But what really defined John McCain (for those in the slobbering national press corps who don’t have to live with him) was his willingness to stand up and tell off extremists on both sides, like this quote from Jan. 28, 2000:

“Neither party should be defined by pandering to the outer reaches of American politics and the agents of intolerance, whether they be Louis Farrakhan and Al Sharpton on the left, or Pat Robertson or Jerry Falwell on the right.”

Well, that was then; in 2000, it was useful to campaign against Falwell when trolling for votes in open primaries. In 2006, the path to power is a bit different; now McCain needs to pander to highly partisan Republicans, so he’s just agreed to give this year’s commencement address at Jerry Falwell’s Liberty University.

The Daily Show’s Jon Stewart called McCain on what, if a Democrat had done it, would be a “flip-flop” at best and more likely a total collapse of character:

Stewart: You’re not freaking out on us? Are you freaking out on us? Because if you’re freaking out and you’re going into the crazy base world -- are you going into crazy base world?

McCain: I’m afraid so.

Sure, it was a comedy show. So why aren’t you laughing? And can Democrats now do favors for Louis Farrakhan and Al Sharpton and be every bit as beloved by the media as John McCain? Probably not, but I had to ask.

Then there’s the Mexican flag business. Boy, are people steamed about pro-immigration demonstrators carrying Mexican flags. The mushy centrists are tut-tutting about the lack of public relations savvy shown by the demonstrators, who should have known how off-putting foreign flags would be -- even though they pay as much attention to our media and spokepeople as we do to theirs. The ‘wingers are just happy to have another outrage against which to vent, pointing out that no loyal American should ever wave a foreign flag.

Well, last week I wondered why those same people don’t get upset at displays of the Confederate flag -- and some of them are indeed upset that the Country Thunder music festival has banned that flag of insurrection. But maybe the better example is the Israeli flag, which is prominently displayed at lots of U.S.-Israel solidarity events (and which I’ve carried myself.) So why are the Confederate, or Irish, or Italian, or Israeli flags OK, but the Mexican flag isn’t?

And you might be interested to note that not everybody thinks carrying the Mexican flag is anti-American. In 2004, the Bush-Cheney campaign distributed and mailed a video to Hispanic voters which included a clip of Bush, as Texas governor, walking in San Antonio’s Mexican Independence Day parade while carrying and waving -- yes, the Mexican flag.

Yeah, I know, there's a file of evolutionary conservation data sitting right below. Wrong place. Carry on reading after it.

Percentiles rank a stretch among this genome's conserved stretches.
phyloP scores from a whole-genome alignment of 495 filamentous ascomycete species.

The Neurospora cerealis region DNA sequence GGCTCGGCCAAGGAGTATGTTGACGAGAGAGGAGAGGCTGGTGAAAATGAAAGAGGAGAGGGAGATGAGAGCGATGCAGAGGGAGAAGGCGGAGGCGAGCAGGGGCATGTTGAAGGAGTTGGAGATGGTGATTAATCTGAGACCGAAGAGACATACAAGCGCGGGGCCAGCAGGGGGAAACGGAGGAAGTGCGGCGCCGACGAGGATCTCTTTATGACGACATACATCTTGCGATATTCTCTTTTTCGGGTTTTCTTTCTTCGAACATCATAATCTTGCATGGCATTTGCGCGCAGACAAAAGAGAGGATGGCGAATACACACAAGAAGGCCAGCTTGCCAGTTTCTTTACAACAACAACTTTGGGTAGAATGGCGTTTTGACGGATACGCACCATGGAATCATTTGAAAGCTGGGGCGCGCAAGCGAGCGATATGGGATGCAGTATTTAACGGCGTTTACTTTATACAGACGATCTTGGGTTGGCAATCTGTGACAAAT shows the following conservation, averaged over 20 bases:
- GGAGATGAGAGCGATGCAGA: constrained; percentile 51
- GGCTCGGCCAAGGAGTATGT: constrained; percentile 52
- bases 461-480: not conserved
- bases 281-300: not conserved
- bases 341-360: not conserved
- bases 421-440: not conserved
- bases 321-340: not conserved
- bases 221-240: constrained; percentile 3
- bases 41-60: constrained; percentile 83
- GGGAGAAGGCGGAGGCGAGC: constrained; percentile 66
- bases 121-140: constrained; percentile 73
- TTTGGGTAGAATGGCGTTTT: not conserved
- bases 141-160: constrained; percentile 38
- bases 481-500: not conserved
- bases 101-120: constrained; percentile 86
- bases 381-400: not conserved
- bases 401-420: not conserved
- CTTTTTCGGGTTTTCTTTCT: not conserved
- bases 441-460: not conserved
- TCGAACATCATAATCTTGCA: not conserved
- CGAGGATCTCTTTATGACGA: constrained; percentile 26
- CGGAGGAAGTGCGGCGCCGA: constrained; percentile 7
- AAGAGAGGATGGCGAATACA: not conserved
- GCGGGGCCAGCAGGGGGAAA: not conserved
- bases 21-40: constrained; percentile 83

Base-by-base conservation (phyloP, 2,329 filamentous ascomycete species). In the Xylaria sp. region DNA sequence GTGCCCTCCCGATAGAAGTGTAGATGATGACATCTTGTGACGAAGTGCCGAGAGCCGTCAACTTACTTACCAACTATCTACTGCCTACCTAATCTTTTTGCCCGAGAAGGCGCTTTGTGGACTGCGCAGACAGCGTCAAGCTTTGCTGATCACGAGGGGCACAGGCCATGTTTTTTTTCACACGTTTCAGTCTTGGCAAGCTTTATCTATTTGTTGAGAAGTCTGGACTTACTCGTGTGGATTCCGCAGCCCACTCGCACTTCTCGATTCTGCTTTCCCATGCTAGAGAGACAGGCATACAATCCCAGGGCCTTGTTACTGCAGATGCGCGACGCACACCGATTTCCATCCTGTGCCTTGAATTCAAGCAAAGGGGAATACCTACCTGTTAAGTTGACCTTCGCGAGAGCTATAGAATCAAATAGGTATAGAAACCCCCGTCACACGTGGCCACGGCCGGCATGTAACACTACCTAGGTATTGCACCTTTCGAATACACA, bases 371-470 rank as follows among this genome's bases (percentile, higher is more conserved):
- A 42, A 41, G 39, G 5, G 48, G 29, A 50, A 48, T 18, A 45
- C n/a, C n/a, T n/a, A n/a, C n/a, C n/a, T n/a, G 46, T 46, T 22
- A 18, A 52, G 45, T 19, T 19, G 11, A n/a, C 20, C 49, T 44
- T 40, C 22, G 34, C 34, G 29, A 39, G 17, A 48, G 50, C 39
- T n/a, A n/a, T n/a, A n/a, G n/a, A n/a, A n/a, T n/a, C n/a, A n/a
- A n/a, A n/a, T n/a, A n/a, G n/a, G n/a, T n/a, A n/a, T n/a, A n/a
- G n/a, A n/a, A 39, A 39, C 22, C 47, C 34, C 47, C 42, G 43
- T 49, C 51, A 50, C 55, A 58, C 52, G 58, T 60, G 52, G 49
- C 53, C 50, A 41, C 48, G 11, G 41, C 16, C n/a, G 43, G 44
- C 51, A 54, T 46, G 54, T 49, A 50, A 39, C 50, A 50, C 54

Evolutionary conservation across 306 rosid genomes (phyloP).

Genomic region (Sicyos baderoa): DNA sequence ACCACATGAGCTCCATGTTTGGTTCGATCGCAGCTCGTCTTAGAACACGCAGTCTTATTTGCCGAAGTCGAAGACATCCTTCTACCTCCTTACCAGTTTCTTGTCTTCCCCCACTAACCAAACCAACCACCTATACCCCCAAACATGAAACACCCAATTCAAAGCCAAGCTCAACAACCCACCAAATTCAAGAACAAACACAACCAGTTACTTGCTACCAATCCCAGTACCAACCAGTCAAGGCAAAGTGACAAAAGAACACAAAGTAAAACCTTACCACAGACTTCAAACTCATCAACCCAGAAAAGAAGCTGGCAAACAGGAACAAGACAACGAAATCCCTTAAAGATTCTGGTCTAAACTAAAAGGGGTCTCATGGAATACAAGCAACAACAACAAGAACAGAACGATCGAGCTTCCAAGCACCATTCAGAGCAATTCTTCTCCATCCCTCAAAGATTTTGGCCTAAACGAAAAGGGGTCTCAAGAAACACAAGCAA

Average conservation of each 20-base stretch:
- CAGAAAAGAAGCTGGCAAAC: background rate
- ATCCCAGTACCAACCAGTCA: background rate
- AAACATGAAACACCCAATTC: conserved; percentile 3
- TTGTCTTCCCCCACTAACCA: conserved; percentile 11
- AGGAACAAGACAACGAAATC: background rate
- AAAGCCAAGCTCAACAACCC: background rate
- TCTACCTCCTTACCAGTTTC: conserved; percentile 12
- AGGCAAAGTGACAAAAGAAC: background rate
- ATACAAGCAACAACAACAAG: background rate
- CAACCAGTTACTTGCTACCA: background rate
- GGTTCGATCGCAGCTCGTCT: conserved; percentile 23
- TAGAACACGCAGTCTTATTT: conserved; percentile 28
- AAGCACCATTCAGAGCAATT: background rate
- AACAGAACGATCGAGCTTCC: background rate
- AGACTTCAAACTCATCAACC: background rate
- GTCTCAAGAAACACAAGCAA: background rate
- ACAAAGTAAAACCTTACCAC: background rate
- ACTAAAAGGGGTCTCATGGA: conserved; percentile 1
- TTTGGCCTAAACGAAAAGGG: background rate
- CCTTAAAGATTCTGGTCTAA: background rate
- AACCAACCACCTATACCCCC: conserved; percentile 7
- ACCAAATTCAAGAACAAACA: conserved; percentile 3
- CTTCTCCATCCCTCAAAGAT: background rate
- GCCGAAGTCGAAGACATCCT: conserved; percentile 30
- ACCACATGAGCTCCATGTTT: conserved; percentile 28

I’m sure ‘wingers see no contradiction, because when an Anglo politician panders to Hispanic voters, carrying the Mexican flag is fine. It’s a problem only when immigrant-rights demonstrators forget that their job is pandering to Anglo voters.

But it’s worth considering that while pundits talk about population shifts to the Sun Belt, apparently much of that growth isn’t reading or listening or thinking like the usual readers of this page. Better stop with that “them” stuff -- because “they” are a lot of “us.”

Friday, April 07, 2006

Praise from an Unlikely Quarter

Charles Peters is a frequent email correspondent after each column gets published--and unlike many, he's both civil and thoughtful, even though we disagree strongly about almost everything. He sprang to my defense in the Tribune letters to the editor on April 5th:

In defense of Coppersmith

Tribune columnist Sam Coppersmith has received a good bit of criticism of late. Frankly, this reader thinks he does a first-rate job of representing his point of view, which, to no one’s surprise, represents the Democratic Party’s left wing. What I appreciate about Coppersmith is he formulates an interesting argument without ad hominem attacks on those with whom he disagrees. Further, he is an excellent writer who packages his ideas in lively and accessible prose. In short, he’s a smart guy who spins a interesting yarn every Sunday morning.